Grow the Whole Person to Grow the Whole Leader
I first read Leadership From the Inside Out years ago. It is one of the books that helps build a foundation of knowledge for leaders. That’s why I was excited to see that it is now out in a new version with updated chapters, new case studies and stories, and even more practical exercises to help everyone achieve their leadership potential.
Author Kevin Cashman is the Global Leader of CEO & Executive Development at Korn Ferry. He has advised thousands of senior leaders across almost every industry.
We recently talked about his updated book and his leadership views.
You’re just out with a new version of Leadership From the Inside Out, a classic must-read in leadership circles. What prompted you to update it, and what’s new?
Well, thank you for endorsing it as a “must-read.” It has been humbling and fulfilling to witness the success of each edition. Twenty years ago, when the first edition came out, it was one of the first books to deeply connect personal growth to leadership effectiveness using timeless, enduring principles of human development. We had been seeing how this “grow the whole person to grow the whole leader” approach resonated in our practice with CEOs, CEO successors and executives, but at that time, there was little or no research on these principles—authenticity, self-awareness, courage, character, purpose—and their impact on results. We did the second edition in 2008 to share new stories and case studies, but also to share some of the mounting research from independent sources that was catching up with what we were seeing in the trenches. For this third edition, we felt compelled to share more abundant recent research, including a study that directly connects top leader self-awareness with organizational financial performance, a study on the results of purpose-driven leadership’s significant impact on financial growth, and more. The book is still framed in areas of mastery, but we’ve added Story Mastery and Coaching Mastery, both taking leaders to deeper levels of awareness to enhance their influence and multiply it. We updated stories and case studies and added and revised exercises and practices to sharpen relevance. This third edition is an even deeper, integrative growth experience.
I’m a passionate believer in character, and your book was early to focus on this aspect of leadership. Would you comment on the centrality of character?
Leading in Character is foundational, or to use your word, “central” to Personal Mastery, which is the ongoing growth of authenticity, courage, and influence that has enduring value. It is at the heart of transformative impact and servant leadership. Both Character and Coping are present in most leadership situations. However, we need to ask ourselves, “Which one is my master, and which one is my servant?” When we are self-aware and make Character the master of our leadership and Coping the servant, we move toward better relationships with team members, customers, employees, all our stakeholders and the greater marketplace. And, we create more sustainable value. As leaders, it is essential to learn how to build our awareness of when we are being guided by Character and when we are being pushed by Coping. One CEO we worked with in our Chief Executive Institute told us that learning how to pause to make sure that values are on the table and that she and her team were leading with character has really stayed with her and been significant. She developed a systematic process of asking her team for their expert opinions, probing them to explain how they came to that opinion and whatever concerns they had. She explained that when a problem or a crisis comes along “stepping through it is grounding and everyone has the same fact base. It encourages synthesis and congruence with values.” That’s leading with Character and Authenticity.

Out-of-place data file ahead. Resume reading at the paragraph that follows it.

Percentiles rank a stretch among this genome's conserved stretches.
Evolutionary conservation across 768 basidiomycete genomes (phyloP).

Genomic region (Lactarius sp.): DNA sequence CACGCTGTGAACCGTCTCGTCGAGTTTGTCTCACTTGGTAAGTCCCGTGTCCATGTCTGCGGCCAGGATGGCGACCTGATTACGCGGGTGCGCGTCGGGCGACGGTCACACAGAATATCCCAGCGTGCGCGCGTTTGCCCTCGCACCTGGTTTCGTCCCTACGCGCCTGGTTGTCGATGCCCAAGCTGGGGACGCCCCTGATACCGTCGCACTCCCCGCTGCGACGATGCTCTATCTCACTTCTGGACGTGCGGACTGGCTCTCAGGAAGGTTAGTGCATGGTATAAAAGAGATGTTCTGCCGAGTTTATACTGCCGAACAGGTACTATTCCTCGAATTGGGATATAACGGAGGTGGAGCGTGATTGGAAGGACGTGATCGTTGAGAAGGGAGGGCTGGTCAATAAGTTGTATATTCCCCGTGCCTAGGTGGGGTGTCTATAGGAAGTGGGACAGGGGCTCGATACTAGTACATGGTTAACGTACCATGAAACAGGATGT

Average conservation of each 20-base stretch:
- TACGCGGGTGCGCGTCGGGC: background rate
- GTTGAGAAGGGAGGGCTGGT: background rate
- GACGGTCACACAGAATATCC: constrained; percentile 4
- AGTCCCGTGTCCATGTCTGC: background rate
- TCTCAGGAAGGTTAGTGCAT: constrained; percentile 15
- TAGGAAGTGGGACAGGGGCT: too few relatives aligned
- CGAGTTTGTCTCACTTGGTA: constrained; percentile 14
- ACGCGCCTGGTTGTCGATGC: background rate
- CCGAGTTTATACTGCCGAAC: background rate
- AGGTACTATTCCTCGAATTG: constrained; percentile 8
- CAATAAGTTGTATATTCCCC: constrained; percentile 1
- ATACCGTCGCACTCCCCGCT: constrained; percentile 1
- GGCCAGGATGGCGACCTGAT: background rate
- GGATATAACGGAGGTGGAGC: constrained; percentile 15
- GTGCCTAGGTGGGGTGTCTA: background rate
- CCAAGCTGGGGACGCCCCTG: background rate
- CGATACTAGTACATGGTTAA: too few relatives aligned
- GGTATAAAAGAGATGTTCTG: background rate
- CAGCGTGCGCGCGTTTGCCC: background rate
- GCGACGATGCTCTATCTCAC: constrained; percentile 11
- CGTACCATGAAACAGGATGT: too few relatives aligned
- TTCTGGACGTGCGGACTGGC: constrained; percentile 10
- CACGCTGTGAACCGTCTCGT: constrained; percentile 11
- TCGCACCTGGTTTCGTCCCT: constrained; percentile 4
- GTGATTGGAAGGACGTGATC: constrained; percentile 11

Meditation and Leadership
Meditation and mindfulness have become major topics in business settings. What accounts for this trend?
You are so right. Twenty years ago, it was rare to include meditation or mindfulness in conversations about leadership and leadership development. We were maybe the first to do so with the first edition of Leadership from the Inside Out in the chapter on Being Mastery, where I talked about my personal experience with meditation and a long, silent retreat in which I learned to explore Being through meditation and non-doing. The trend or movement to incorporate meditation and mindfulness in our leadership is an acknowledgment that we need to discover more ways to resolve leadership challenges. While we are called to be more innovative and agile amid increasing volatility, uncertainty, complexity and ambiguity, we need to discover ways to be more within ourselves, to find more balance and be more grounded, to give ourselves space, like the space between the notes, to connect ideas and achieve clarity. We need to go to deeper levels within our selves—our being—to reflect and, although it sounds paradoxical, to experience more non-doing. Einstein said, “We cannot solve our problems with the same thinking we used when we created them.” Meditation and mindfulness help us develop and go to a different level.